How to stop Daesh from eradicating history? Iraq gets a digital library to preserve artifacts

Published August 5th, 2015 - 09:00 GMT

Iraq is working to digitize its national library in order to preserve thousands of years of knowledge from future threats, such as ISIS (Daesh).

Militants from the so-called Islamic State have set out to eradicate Iraq’s history and culture — posting numerous videos in recent months showing them destroying priceless artifacts.

Fighters have released footage showing them burning thousands of books and rare manuscripts in Mosul.

In the video, an ISIS fighter cites the example of the prophet Muhammad’s destruction of idols in Mecca as an example. He also condemns the Assyrians and Akkadians as polytheists, justifying destroying the artifacts and statues.

Last month, jihadis destroyed a 2,000-year-old lion statue outside the Syrian city of Palmyra’s museum.

ISIS has also been caught selling Syrian artifacts in London in order to raise money to fund their fight.

Artifacts looted by ISIS in Iraq and Syria have also shown up for sale on eBay.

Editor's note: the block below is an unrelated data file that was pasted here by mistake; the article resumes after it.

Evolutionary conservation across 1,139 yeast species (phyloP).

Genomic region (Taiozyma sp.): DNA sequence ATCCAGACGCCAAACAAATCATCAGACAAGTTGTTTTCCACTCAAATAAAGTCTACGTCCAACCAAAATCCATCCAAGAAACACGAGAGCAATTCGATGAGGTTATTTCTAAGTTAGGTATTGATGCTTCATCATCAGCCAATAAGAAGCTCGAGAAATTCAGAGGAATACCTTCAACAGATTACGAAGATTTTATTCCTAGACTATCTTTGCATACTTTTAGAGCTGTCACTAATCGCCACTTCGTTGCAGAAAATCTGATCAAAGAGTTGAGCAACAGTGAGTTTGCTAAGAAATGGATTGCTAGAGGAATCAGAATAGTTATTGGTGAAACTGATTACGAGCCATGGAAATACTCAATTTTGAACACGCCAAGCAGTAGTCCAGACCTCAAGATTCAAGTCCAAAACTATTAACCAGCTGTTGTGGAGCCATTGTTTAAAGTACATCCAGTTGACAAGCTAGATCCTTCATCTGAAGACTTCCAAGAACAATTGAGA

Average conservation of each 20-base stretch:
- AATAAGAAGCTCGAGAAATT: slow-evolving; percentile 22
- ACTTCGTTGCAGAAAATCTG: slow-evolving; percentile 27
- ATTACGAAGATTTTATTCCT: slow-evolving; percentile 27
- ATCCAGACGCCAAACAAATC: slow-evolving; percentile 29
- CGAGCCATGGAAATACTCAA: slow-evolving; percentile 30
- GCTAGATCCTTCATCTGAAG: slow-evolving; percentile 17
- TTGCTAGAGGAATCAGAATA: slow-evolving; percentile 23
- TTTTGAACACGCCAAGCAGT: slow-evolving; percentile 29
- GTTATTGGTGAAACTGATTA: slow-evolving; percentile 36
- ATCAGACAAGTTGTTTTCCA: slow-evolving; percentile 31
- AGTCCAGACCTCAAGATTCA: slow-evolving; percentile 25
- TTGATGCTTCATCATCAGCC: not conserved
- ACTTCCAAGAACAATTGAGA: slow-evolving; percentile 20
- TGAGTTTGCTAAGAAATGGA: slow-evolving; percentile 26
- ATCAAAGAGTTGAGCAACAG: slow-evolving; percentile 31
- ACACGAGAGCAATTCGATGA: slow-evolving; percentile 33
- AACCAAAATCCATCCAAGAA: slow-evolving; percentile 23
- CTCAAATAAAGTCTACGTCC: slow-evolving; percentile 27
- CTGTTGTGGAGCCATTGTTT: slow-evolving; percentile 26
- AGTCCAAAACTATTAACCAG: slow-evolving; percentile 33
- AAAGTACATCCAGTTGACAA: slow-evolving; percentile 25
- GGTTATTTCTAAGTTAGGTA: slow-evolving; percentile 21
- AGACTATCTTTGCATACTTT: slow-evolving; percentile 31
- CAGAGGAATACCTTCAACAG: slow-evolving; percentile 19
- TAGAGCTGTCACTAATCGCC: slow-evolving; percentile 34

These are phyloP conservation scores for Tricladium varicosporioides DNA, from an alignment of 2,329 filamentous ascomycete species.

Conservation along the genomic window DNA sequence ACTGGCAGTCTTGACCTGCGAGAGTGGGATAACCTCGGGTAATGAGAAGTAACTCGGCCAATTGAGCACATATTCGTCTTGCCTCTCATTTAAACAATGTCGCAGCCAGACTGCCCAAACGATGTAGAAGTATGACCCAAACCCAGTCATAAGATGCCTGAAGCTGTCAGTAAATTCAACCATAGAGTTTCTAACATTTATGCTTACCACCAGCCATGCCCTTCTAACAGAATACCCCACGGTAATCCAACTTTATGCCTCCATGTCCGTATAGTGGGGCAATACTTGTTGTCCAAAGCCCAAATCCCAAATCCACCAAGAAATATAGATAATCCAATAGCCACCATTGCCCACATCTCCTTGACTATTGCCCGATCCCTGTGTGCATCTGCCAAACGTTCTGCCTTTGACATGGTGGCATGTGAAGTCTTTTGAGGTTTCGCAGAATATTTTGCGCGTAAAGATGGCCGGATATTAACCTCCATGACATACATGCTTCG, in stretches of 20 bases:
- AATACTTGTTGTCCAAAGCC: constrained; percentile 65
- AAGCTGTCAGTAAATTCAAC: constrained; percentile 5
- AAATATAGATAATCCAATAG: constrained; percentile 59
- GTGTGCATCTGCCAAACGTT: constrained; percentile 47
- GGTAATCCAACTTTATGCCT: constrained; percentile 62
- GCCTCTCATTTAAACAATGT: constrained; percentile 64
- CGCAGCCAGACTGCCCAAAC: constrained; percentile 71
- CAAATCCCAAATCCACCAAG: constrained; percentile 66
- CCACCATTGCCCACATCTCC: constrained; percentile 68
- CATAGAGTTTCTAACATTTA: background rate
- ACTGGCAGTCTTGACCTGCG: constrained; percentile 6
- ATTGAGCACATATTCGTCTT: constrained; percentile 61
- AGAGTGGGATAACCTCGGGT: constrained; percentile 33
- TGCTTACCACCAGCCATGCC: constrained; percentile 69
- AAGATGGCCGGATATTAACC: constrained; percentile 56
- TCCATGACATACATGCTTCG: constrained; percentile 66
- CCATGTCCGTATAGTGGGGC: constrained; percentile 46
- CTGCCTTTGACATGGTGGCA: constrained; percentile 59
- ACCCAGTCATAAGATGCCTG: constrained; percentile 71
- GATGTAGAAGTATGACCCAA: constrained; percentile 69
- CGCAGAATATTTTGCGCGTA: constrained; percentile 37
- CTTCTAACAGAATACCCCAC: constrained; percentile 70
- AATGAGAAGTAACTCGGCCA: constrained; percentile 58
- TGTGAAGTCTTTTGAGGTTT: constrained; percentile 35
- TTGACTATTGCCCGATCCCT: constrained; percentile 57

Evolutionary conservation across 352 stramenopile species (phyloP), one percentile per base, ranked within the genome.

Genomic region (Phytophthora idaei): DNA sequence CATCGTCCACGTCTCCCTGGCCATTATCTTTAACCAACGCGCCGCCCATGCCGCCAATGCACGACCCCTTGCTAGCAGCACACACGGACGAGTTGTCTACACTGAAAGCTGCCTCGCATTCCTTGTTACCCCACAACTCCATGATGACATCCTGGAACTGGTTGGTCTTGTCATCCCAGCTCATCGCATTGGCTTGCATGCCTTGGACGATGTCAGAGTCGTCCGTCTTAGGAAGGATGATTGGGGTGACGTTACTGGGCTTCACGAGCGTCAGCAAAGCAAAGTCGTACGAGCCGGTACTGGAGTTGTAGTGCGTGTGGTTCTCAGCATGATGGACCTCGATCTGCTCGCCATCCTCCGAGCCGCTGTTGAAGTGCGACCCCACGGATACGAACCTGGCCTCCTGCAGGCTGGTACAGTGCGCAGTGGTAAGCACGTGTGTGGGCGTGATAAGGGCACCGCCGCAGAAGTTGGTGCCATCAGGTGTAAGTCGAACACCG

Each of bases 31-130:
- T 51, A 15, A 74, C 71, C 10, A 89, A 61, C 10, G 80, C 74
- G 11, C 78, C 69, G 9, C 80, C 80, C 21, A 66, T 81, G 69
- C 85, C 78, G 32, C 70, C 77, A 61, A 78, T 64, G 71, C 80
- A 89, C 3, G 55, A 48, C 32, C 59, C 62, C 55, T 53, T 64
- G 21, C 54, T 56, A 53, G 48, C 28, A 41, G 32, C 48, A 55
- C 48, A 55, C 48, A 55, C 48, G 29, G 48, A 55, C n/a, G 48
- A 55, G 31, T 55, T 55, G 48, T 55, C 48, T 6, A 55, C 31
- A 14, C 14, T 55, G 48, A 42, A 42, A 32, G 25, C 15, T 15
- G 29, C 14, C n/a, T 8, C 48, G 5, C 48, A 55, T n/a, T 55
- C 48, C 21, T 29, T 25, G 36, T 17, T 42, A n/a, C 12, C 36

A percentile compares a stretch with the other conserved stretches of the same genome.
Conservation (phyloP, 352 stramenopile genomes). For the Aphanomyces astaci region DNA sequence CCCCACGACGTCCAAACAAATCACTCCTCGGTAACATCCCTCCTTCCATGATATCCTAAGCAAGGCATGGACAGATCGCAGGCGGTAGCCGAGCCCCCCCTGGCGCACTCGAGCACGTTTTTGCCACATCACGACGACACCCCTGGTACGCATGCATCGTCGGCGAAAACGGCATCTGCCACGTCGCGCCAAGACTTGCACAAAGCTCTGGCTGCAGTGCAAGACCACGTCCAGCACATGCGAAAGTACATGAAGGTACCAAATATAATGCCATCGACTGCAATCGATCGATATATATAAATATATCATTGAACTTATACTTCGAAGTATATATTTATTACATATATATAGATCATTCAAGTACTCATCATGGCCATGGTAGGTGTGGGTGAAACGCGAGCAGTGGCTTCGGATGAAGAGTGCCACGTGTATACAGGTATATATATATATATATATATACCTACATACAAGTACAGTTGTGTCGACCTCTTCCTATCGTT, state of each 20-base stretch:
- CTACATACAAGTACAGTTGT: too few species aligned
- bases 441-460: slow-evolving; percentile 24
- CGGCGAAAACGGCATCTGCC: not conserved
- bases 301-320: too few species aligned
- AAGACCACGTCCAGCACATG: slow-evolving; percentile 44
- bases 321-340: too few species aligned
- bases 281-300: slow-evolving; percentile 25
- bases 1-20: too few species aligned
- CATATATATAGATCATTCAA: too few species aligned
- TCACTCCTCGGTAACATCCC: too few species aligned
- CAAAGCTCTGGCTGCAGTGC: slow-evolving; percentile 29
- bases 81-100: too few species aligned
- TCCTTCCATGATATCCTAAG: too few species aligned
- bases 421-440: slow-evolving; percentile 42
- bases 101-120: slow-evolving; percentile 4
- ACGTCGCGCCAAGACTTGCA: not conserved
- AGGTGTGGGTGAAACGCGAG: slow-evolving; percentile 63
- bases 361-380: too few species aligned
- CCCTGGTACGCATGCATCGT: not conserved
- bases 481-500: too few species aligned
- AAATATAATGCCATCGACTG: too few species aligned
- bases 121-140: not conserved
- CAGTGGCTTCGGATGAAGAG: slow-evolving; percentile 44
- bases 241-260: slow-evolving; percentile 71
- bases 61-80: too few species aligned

But now Iraq is looking to preserve its heritage for future generations.

Jamal Abdel-Majeed Abdulkareem, acting director of Baghdad libraries and archives, told the AP news agency that the militants "want history to reflect their own views instead of the way it actually happened."

The Baghdad National Library also says sharing Iraqi art and literature is key to combatting terrorism.

"When an area is liberated,” Jamal told AP, “we send them books to replenish whatever was stolen or destroyed, but also, so that Iraqis in this area have access to these materials so they can always feel proud of their rich history."

The destruction of Iraq’s heritage is not confined to ISIS though.

Librarians and academics in Baghdad are working to preserve what’s left of the nation’s library, after thousands of documents were lost or damaged at the height of the US-led invasion.

The national Library, which was established by the British in 1920, was set on fire by arsonists at the start of the US-led occupation in 2003. According to AP, 25 percent of its books and around 60 percent of its archives were destroyed.

By Samuel Osborne

Copyright © Independent Print Limited

You may also like


Sign up to our newsletter for exclusive updates and enhanced content